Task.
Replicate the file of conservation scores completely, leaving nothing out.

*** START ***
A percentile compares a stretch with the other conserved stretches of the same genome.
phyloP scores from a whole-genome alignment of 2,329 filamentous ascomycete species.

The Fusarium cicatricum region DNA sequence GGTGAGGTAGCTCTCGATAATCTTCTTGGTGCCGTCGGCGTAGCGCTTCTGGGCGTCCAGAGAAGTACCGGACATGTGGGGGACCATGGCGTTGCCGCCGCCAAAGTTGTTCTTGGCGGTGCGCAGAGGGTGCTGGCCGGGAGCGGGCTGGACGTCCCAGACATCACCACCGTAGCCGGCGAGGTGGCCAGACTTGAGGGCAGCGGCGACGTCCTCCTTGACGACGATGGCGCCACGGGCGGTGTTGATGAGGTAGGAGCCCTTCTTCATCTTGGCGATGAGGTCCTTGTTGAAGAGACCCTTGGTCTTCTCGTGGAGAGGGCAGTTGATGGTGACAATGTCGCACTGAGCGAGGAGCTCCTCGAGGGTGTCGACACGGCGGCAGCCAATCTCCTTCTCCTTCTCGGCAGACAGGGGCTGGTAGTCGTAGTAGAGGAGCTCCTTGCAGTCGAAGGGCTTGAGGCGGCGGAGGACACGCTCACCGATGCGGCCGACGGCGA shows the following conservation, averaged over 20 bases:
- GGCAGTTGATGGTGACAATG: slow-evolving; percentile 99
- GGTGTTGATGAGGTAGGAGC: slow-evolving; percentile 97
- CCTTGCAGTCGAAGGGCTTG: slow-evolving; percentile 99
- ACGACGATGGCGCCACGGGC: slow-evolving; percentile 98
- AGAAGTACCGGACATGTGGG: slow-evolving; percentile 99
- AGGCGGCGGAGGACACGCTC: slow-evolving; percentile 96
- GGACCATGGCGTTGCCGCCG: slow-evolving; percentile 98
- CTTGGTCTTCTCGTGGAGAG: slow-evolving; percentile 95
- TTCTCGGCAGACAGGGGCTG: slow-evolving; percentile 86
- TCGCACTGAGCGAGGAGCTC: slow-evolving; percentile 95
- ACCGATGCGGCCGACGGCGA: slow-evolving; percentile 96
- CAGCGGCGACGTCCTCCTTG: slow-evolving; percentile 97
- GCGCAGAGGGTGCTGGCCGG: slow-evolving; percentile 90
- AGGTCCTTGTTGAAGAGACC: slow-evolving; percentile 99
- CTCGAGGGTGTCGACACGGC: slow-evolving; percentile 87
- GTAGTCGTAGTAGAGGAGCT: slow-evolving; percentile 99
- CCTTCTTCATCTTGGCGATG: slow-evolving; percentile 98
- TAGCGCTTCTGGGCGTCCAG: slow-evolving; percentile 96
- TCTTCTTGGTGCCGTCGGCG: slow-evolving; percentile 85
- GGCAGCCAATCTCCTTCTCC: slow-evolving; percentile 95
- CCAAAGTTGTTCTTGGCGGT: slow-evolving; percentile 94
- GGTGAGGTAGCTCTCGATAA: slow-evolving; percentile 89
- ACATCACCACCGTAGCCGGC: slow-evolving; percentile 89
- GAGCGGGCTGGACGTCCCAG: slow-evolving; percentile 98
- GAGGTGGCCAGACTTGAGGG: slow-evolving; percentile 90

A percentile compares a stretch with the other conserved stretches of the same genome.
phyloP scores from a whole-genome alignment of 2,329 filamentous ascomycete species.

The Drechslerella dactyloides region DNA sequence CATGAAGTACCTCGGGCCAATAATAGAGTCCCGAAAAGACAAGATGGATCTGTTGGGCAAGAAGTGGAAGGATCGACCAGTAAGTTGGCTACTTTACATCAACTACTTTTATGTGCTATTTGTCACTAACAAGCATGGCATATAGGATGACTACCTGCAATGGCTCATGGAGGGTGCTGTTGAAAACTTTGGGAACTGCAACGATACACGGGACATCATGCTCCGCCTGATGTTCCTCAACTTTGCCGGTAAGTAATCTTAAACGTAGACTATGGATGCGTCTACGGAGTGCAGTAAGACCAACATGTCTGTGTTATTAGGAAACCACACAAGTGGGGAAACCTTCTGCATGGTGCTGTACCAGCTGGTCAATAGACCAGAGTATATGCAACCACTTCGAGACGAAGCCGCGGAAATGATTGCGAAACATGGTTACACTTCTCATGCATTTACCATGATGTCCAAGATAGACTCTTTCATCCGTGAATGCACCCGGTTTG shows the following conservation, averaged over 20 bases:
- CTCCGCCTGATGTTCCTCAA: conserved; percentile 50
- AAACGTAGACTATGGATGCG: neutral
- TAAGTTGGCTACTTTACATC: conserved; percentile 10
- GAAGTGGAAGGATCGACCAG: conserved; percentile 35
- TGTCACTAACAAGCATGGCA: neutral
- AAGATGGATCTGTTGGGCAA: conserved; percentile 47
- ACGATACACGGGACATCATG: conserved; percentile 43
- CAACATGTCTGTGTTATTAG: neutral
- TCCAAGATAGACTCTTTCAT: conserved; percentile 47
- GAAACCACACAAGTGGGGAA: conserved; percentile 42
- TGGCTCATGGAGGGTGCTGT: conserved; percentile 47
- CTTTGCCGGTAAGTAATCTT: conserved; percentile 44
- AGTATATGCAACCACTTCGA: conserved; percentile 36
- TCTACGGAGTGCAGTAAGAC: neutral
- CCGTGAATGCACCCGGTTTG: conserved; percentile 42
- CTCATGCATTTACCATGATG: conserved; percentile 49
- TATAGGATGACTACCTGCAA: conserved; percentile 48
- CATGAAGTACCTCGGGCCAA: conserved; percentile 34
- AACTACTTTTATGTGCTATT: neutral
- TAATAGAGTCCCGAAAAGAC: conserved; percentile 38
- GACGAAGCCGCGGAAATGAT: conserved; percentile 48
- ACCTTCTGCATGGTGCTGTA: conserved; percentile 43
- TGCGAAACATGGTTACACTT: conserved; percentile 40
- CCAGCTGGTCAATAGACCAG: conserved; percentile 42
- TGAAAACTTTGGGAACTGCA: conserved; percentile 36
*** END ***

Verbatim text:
A percentile compares a stretch with the other conserved stretches of the same genome.
phyloP scores from a whole-genome alignment of 2,329 filamentous ascomycete species.

The Fusarium cicatricum region DNA sequence GGTGAGGTAGCTCTCGATAATCTTCTTGGTGCCGTCGGCGTAGCGCTTCTGGGCGTCCAGAGAAGTACCGGACATGTGGGGGACCATGGCGTTGCCGCCGCCAAAGTTGTTCTTGGCGGTGCGCAGAGGGTGCTGGCCGGGAGCGGGCTGGACGTCCCAGACATCACCACCGTAGCCGGCGAGGTGGCCAGACTTGAGGGCAGCGGCGACGTCCTCCTTGACGACGATGGCGCCACGGGCGGTGTTGATGAGGTAGGAGCCCTTCTTCATCTTGGCGATGAGGTCCTTGTTGAAGAGACCCTTGGTCTTCTCGTGGAGAGGGCAGTTGATGGTGACAATGTCGCACTGAGCGAGGAGCTCCTCGAGGGTGTCGACACGGCGGCAGCCAATCTCCTTCTCCTTCTCGGCAGACAGGGGCTGGTAGTCGTAGTAGAGGAGCTCCTTGCAGTCGAAGGGCTTGAGGCGGCGGAGGACACGCTCACCGATGCGGCCGACGGCGA shows the following conservation, averaged over 20 bases:
- GGCAGTTGATGGTGACAATG: slow-evolving; percentile 99
- GGTGTTGATGAGGTAGGAGC: slow-evolving; percentile 97
- CCTTGCAGTCGAAGGGCTTG: slow-evolving; percentile 99
- ACGACGATGGCGCCACGGGC: slow-evolving; percentile 98
- AGAAGTACCGGACATGTGGG: slow-evolving; percentile 99
- AGGCGGCGGAGGACACGCTC: slow-evolving; percentile 96
- GGACCATGGCGTTGCCGCCG: slow-evolving; percentile 98
- CTTGGTCTTCTCGTGGAGAG: slow-evolving; percentile 95
- TTCTCGGCAGACAGGGGCTG: slow-evolving; percentile 86
- TCGCACTGAGCGAGGAGCTC: slow-evolving; percentile 95
- ACCGATGCGGCCGACGGCGA: slow-evolving; percentile 96
- CAGCGGCGACGTCCTCCTTG: slow-evolving; percentile 97
- GCGCAGAGGGTGCTGGCCGG: slow-evolving; percentile 90
- AGGTCCTTGTTGAAGAGACC: slow-evolving; percentile 99
- CTCGAGGGTGTCGACACGGC: slow-evolving; percentile 87
- GTAGTCGTAGTAGAGGAGCT: slow-evolving; percentile 99
- CCTTCTTCATCTTGGCGATG: slow-evolving; percentile 98
- TAGCGCTTCTGGGCGTCCAG: slow-evolving; percentile 96
- TCTTCTTGGTGCCGTCGGCG: slow-evolving; percentile 85
- GGCAGCCAATCTCCTTCTCC: slow-evolving; percentile 95
- CCAAAGTTGTTCTTGGCGGT: slow-evolving; percentile 94
- GGTGAGGTAGCTCTCGATAA: slow-evolving; percentile 89
- ACATCACCACCGTAGCCGGC: slow-evolving; percentile 89
- GAGCGGGCTGGACGTCCCAG: slow-evolving; percentile 98
- GAGGTGGCCAGACTTGAGGG: slow-evolving; percentile 90

A percentile compares a stretch with the other conserved stretches of the same genome.
phyloP scores from a whole-genome alignment of 2,329 filamentous ascomycete species.

The Drechslerella dactyloides region DNA sequence CATGAAGTACCTCGGGCCAATAATAGAGTCCCGAAAAGACAAGATGGATCTGTTGGGCAAGAAGTGGAAGGATCGACCAGTAAGTTGGCTACTTTACATCAACTACTTTTATGTGCTATTTGTCACTAACAAGCATGGCATATAGGATGACTACCTGCAATGGCTCATGGAGGGTGCTGTTGAAAACTTTGGGAACTGCAACGATACACGGGACATCATGCTCCGCCTGATGTTCCTCAACTTTGCCGGTAAGTAATCTTAAACGTAGACTATGGATGCGTCTACGGAGTGCAGTAAGACCAACATGTCTGTGTTATTAGGAAACCACACAAGTGGGGAAACCTTCTGCATGGTGCTGTACCAGCTGGTCAATAGACCAGAGTATATGCAACCACTTCGAGACGAAGCCGCGGAAATGATTGCGAAACATGGTTACACTTCTCATGCATTTACCATGATGTCCAAGATAGACTCTTTCATCCGTGAATGCACCCGGTTTG shows the following conservation, averaged over 20 bases:
- CTCCGCCTGATGTTCCTCAA: conserved; percentile 50
- AAACGTAGACTATGGATGCG: neutral
- TAAGTTGGCTACTTTACATC: conserved; percentile 10
- GAAGTGGAAGGATCGACCAG: conserved; percentile 35
- TGTCACTAACAAGCATGGCA: neutral
- AAGATGGATCTGTTGGGCAA: conserved; percentile 47
- ACGATACACGGGACATCATG: conserved; percentile 43
- CAACATGTCTGTGTTATTAG: neutral
- TCCAAGATAGACTCTTTCAT: conserved; percentile 47
- GAAACCACACAAGTGGGGAA: conserved; percentile 42
- TGGCTCATGGAGGGTGCTGT: conserved; percentile 47
- CTTTGCCGGTAAGTAATCTT: conserved; percentile 44
- AGTATATGCAACCACTTCGA: conserved; percentile 36
- TCTACGGAGTGCAGTAAGAC: neutral
- CCGTGAATGCACCCGGTTTG: conserved; percentile 42
- CTCATGCATTTACCATGATG: conserved; percentile 49
- TATAGGATGACTACCTGCAA: conserved; percentile 48
- CATGAAGTACCTCGGGCCAA: conserved; percentile 34
- AACTACTTTTATGTGCTATT: neutral
- TAATAGAGTCCCGAAAAGAC: conserved; percentile 38
- GACGAAGCCGCGGAAATGAT: conserved; percentile 48
- ACCTTCTGCATGGTGCTGTA: conserved; percentile 43
- TGCGAAACATGGTTACACTT: conserved; percentile 40
- CCAGCTGGTCAATAGACCAG: conserved; percentile 42
- TGAAAACTTTGGGAACTGCA: conserved; percentile 36